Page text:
Without thought, he quickly dresses his hands in latex to dispose of the broken, empty vials Simmons left on the table, presumably as he struggled for breath. He parks himself on a stool near the body to wait for the Response Team. As the minutes march slowly by, the doctor thinks, Simmons was a good man, a brilliant man with a bright future. If only he’d have been as smart about his health! He probably choked on his precious jerky.
Simmons’ leg twitches.
McIntyre shrieks and narrowly escapes falling off his perch. Righting himself with his heart pounding in his chest, he stares at the body, not trusting himself to blink lest the leg twitch again. All was still. He imagined it. McIntyre is running on a few hours of sleep and under stress.
Upon the arrival of the medics, his pulse regains its normal rhythm. He dares not take his eyes of the body of Rhys “Slim Jim” Simmons as it is loaded onto the gurney and carted away. I swear that leg moved, he thinks. I must be losing my mind. That final thought keeps his mouth from uttering the occurrence to the technicians.
Once the body was removed, he goes to the sink to splash water on his face and stop his hands from shaking. It occurs to him there is a reason he is at the lab so early. The panicked call from Rhys. Slowly he turns around and surveys the lab.
The centrifuge. It ran and finished its cycle during the commotion. What was Simmons running? He is halfway to the machine when something on the microscope’s digital monitor catches his attention. He stops to look closer at the screen. What is that? I’ve never seen a microorganism like that before. He tilts his head to the side, confused, trying to understand the data running sequentially to the image before him. It looks like recombinant DNA, but from what? They were not scheduled to work on recombination of DNA strands, only to test combinations of intravenous antibiotic and immunoglobulin treatments for necrotizing fasciitis. This strand of DNA looks more like rabies.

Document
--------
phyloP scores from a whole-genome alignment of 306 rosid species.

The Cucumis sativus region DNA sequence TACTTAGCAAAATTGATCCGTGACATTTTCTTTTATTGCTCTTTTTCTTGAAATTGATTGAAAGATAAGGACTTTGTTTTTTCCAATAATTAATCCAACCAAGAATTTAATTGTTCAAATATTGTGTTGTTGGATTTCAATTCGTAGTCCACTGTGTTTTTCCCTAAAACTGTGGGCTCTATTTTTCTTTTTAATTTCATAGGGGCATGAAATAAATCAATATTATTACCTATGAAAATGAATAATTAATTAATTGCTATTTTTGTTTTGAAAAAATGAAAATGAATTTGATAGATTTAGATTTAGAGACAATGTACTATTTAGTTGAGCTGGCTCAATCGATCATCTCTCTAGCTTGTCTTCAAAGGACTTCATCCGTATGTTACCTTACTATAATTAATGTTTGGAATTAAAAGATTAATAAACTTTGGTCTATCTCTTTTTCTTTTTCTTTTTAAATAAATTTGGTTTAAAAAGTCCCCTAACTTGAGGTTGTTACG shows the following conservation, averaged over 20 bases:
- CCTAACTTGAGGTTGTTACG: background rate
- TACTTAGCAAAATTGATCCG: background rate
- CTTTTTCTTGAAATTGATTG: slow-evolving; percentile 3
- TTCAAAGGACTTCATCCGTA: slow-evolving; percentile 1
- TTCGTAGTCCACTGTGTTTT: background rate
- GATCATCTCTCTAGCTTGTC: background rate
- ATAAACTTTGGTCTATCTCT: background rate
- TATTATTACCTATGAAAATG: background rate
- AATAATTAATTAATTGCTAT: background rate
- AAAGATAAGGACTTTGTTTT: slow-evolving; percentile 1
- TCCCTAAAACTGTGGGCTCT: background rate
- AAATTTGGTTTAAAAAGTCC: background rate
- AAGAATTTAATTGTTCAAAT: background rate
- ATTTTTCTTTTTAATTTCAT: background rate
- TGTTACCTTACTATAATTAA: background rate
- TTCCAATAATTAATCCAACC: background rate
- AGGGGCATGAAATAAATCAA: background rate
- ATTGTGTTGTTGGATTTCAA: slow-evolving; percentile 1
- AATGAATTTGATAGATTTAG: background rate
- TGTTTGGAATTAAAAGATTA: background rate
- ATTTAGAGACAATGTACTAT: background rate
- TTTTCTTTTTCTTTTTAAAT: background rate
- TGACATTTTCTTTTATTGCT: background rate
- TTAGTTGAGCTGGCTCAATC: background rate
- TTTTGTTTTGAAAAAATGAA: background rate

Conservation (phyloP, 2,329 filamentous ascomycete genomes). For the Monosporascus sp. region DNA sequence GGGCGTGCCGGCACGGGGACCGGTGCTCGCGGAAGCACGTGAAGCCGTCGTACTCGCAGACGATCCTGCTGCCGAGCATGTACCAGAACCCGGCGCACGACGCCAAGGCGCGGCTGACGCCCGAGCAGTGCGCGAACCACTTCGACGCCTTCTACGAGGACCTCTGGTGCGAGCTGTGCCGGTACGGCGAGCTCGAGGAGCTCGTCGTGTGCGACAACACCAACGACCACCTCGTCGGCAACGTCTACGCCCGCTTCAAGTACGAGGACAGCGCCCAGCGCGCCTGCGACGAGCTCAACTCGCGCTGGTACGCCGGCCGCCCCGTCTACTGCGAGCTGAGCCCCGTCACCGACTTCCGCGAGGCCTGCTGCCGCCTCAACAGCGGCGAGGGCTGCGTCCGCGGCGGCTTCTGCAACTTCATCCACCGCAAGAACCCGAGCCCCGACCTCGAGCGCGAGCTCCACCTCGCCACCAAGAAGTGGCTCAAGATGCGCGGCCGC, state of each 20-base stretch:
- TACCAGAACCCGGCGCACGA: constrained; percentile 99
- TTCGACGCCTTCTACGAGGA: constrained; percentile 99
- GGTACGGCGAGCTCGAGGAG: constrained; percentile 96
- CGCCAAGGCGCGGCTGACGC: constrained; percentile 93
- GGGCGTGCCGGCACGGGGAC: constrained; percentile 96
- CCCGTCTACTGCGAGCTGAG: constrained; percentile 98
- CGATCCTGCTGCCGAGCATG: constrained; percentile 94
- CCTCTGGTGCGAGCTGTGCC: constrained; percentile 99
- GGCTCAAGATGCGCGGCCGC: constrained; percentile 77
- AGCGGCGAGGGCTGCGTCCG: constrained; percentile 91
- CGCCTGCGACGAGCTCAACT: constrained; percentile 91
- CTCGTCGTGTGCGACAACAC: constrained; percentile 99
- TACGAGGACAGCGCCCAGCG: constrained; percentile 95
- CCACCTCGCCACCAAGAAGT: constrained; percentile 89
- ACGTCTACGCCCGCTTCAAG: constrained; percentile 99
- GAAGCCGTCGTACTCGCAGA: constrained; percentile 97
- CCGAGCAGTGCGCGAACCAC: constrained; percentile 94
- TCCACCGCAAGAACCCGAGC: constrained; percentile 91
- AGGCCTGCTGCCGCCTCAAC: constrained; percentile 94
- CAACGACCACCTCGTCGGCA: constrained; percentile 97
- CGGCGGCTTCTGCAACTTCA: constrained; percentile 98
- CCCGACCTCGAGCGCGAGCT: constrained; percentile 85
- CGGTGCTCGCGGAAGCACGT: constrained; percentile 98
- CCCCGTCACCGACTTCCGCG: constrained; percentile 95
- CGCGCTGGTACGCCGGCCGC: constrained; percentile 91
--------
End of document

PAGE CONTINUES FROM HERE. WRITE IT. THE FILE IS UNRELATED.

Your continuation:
He stares. The broken vials, the data, the appearance of Simmons’ body. Slowly, he lifts his head as the possibilities dawn in his sleep-deprived brain. This is bad… He turned and runs toward the intercom, praying he isn’t too late.
Meanwhile, in another part of the country…
I woke with the dawn this morning. Spring is in full bloom! Thanks to the mild winter, I am able to start my planting on time this year. The ground has been tilled, the seeds planted, and the fences fixed. It’s April 4th and I already have plenty of veggies in the ground waiting to sprout. I get out and feed my seedlings, then do some yoga with the sun rising.